Leah Anthony Libresco graduated from Yale in 2011. She works as a statistician for a school in Washington D.C. by day, and by night writes for Patheos about theology, philosophy, and math at www.patheos.com/blogs/unequallyyoked. She was received into the Catholic Church in November 2012."

  • http://reluctantliberal.wordpress.com Reluctant Liberal

    I think “sh*t happens” is something of a cop out. Sh*t tends to happen to women a lot more than to men, and it tends to happen especially in hyper-masculine environments. There’s been a big curfuffle in the past few weeks about sexual harassment against women gamers in the past few weeks, and a few months ago people were talking about the fact that there are about 19,000 sexual assaults in the US military every year, and only about .1% will ever result in a criminal conviction. (see NPR’s The Takeaway from 6/22/2012. No seriously, look up this story)

    So can we please not look at abusive relationships and call it “loving too much.” I get where that interpretation comes from, but let’s call a duck, a duck and face abuse for what it is.

  • Ryan

    I would disagree that marriages ending poorly in Shakespeare’s works is all that odd. The thing is, his most famous works were tragedies- a genre in which marriage tends to end quite poorly. I think you will find that in his comedies that deal with marriage, they end much much better, if a little oddly at times…

    • leahlibresco

      In the comedies, the featured marriages usually occur at the end, so we don’t get to see what they look like to live out.

      • Steve

        I’m sure Benedick & Beatrice lived happily ever after… though on second thought…

        • Niemand

          Extraordinarily unlikely. Benedick already dumped Beatrice for unknown reasons at least once before and will likely do so again, marriage or no.

      • deiseach

        I’d disagree that Emilia’s death came about because she loved her husband too much; there was the rumour, after all, that she had an affair with Othello (even though she laughs this off, and I believe her) – that marriage seems to me to be one that has cooled and is in trouble even before Iago sets out to get Othello. It’s easier for them both to continue on a marriage in name only, where Emilia is Desdemona’s lady-in-waiting and they pretty much live apart. Iago kills Emilia because she won’t back him up in his lies about Desdemona and Cassio, and that’s not – to me – a sign that she “loves him too much” (if she was madly in love with him still despite it all, she would help him get away by conniving in his plan).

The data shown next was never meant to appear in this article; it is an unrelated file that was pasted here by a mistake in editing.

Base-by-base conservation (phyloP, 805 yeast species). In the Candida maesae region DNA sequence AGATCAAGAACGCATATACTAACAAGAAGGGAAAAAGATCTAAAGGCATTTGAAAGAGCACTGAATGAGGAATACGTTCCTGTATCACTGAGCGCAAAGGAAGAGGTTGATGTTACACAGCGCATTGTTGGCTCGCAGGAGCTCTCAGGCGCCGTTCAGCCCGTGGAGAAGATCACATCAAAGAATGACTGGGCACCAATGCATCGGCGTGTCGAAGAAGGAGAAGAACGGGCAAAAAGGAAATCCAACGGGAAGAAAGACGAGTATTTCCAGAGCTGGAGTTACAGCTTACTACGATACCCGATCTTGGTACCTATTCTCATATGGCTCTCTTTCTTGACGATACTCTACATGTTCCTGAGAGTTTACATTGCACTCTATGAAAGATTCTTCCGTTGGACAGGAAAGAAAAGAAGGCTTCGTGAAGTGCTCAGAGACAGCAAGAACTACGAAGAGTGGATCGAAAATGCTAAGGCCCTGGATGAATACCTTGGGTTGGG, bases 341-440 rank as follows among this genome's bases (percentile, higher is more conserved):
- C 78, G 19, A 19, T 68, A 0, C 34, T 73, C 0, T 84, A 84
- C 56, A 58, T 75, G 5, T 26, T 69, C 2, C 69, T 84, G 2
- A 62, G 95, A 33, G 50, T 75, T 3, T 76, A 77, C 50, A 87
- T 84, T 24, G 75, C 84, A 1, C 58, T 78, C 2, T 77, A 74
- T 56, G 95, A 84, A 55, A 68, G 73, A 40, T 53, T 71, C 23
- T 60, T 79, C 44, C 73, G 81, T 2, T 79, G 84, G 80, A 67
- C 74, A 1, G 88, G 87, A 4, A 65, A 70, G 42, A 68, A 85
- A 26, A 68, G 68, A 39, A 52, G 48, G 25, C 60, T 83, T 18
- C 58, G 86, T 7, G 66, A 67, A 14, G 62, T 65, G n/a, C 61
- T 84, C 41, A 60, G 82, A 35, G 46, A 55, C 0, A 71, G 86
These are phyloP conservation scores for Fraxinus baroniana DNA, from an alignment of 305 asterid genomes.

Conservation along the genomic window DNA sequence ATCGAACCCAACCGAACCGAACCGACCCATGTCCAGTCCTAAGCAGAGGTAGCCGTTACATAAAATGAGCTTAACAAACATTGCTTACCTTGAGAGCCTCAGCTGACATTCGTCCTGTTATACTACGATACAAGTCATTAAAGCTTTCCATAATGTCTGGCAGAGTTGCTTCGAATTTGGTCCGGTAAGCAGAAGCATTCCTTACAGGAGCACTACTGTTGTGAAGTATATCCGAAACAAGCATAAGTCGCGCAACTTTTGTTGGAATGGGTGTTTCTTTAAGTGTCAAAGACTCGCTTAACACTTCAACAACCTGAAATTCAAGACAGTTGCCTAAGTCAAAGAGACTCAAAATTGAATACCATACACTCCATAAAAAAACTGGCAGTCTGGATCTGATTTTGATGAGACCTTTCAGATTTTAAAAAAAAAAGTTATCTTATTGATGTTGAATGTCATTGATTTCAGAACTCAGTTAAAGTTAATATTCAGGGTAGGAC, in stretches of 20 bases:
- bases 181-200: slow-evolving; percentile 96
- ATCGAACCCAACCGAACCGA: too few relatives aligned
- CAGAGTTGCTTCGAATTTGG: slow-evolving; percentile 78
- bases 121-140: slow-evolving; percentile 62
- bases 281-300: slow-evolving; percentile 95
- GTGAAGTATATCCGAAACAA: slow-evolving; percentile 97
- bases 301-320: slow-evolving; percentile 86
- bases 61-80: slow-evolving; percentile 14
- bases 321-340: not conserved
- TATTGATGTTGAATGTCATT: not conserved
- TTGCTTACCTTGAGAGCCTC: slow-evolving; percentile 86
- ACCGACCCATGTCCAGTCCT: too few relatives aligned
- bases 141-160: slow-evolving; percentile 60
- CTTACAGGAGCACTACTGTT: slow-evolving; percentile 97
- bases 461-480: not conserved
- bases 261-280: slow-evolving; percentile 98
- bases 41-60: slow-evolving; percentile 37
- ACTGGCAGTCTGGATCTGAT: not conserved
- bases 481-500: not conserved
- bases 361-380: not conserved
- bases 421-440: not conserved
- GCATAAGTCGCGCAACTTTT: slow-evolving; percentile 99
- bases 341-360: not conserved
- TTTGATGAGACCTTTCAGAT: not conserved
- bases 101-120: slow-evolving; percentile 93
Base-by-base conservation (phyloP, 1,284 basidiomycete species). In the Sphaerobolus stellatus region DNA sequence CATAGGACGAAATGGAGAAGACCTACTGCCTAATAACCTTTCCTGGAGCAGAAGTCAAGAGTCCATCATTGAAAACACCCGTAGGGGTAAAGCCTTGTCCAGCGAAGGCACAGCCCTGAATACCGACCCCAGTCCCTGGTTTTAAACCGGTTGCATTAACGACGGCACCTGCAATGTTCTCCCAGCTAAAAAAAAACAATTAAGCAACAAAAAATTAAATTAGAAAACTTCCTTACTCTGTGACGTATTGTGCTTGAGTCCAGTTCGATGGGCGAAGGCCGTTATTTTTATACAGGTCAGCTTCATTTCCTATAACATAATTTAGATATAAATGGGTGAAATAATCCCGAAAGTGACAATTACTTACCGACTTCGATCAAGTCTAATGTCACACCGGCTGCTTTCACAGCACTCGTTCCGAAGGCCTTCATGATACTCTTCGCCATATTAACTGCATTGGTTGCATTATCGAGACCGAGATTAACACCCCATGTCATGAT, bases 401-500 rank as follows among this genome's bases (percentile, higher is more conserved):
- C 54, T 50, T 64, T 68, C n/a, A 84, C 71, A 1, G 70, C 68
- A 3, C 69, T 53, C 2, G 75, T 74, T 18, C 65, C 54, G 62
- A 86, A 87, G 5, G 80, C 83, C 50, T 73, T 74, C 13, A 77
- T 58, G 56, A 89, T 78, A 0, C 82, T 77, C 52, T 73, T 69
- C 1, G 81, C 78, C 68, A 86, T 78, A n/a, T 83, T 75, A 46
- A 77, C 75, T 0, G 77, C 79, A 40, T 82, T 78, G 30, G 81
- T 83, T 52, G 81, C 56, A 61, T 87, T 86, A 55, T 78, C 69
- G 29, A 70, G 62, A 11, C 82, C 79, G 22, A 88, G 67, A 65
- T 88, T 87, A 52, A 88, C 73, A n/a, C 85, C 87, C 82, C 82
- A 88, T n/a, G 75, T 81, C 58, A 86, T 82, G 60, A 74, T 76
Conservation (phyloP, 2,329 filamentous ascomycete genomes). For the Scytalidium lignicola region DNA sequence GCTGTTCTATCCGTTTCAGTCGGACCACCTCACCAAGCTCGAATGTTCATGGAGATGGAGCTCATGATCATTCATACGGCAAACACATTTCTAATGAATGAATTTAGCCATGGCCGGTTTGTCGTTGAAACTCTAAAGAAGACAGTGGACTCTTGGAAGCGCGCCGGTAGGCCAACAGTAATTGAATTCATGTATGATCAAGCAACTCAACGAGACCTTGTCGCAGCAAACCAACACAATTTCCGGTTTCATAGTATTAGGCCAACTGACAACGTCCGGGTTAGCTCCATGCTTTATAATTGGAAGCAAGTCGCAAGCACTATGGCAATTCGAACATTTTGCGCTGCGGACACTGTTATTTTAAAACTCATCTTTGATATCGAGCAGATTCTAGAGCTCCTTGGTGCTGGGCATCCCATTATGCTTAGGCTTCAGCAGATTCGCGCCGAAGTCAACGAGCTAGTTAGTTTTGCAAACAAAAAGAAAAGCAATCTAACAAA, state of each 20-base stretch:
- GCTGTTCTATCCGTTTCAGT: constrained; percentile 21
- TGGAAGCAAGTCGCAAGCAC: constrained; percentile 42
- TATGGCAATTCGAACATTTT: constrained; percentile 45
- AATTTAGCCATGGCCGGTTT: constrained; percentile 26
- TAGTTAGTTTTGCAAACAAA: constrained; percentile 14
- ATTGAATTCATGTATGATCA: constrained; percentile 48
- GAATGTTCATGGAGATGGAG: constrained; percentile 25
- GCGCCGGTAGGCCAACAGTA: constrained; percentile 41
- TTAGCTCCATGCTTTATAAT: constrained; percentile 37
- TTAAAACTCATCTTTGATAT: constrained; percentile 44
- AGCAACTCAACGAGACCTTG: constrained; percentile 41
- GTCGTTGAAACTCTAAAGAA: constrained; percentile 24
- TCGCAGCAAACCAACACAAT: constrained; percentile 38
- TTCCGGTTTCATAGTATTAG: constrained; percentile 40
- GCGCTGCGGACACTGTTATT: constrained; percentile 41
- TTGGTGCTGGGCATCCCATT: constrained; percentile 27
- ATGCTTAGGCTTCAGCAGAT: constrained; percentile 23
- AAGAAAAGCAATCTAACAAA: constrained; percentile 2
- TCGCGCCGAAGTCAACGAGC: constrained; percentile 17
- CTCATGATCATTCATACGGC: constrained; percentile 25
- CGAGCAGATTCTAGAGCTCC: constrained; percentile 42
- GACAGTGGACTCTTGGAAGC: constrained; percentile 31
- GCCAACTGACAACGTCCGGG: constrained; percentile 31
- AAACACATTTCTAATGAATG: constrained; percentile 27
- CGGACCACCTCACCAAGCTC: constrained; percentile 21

Lady Macbeth, also, dies not merely because she has been abandoned by Macbeth: she’s used to him being gone on military campaigns, after all, and we do get the impression from the early scenes that she’s the one who wears the trousers in that marriage (her ambition eggs him on to go through with the murder of Duncan and later of Banquo). The strain put on them by committing these murders, and covering them up, and having to consolidate their grip on power by striking against any dissenting voices is what does their marriage in; the sleep-walking scene shows that her mind is troubled and her suicide is as much out of madness and guilt as it is out of dashed romance.

        The only one in the tragedies I would say that definitely loved her husband too much is Desdemona; even when she’s dying of a crushed windpipe, she gasps out that she was the one who did it, not him.

        In the comedies, for one, I think we see in “The Merchant of Venice” that Portia and Nerissa are likely to come out well in married life; Bassanio may have only married her because she was a rich heiress and he was a dowry-hunter, but he seems to be growing up at the end of the play into someone better, who will value his wife. I’m not so sure about Jessica and Lorenzo and what will happen when they finish squandering her father’s fortune and all the money is gone.

        And Miranda and Ferdinand’s marriage in “The Tempest” is a sign of renewal and hope and a fresh start not alone for them, but for their families and their realms. So I think Shakespeare wrote unhappy marriages in tragedies and happy marriages in comedies, and that’s as much as you can say about his views on marriage. Well, okay, maybe he shows it in the dialogue of Portia and Brutus in “Julius Caesar”:
        PORTIA
        I should not need if you were gentle, Brutus.
        Within the bond of marriage, tell me, Brutus,
        Is it excepted I should know no secrets
        That appertain to you? Am I yourself
        But, as it were, in sort or limitation,
        To keep with you at meals, comfort your bed,
        And talk to you sometimes?
        Dwell I but in the suburbs
        Of your good pleasure? If it be no more,
        Portia is Brutus’ harlot, not his wife.

        BRUTUS
        You are my true and honorable wife,
        As dear to me as are the ruddy drops
        That visit my sad heart.

        PORTIA
        If this were true, then should I know this secret.
        I grant I am a woman, but withal
        A woman that Lord Brutus took to wife.
        I grant I am a woman, but withal
        A woman well-reputed, Cato’s daughter.
        Think you I am no stronger than my sex,
        Being so fathered and so husbanded?
        Tell me your counsels. I will not disclose ‘em.
        I have made strong proof of my constancy,
        Giving myself a voluntary wound
        Here in the thigh. Can I bear that with patience,
        And not my husband’s secrets?
        BRUTUS
        O ye gods,
        Render me worthy of this noble wife!

      • Ryan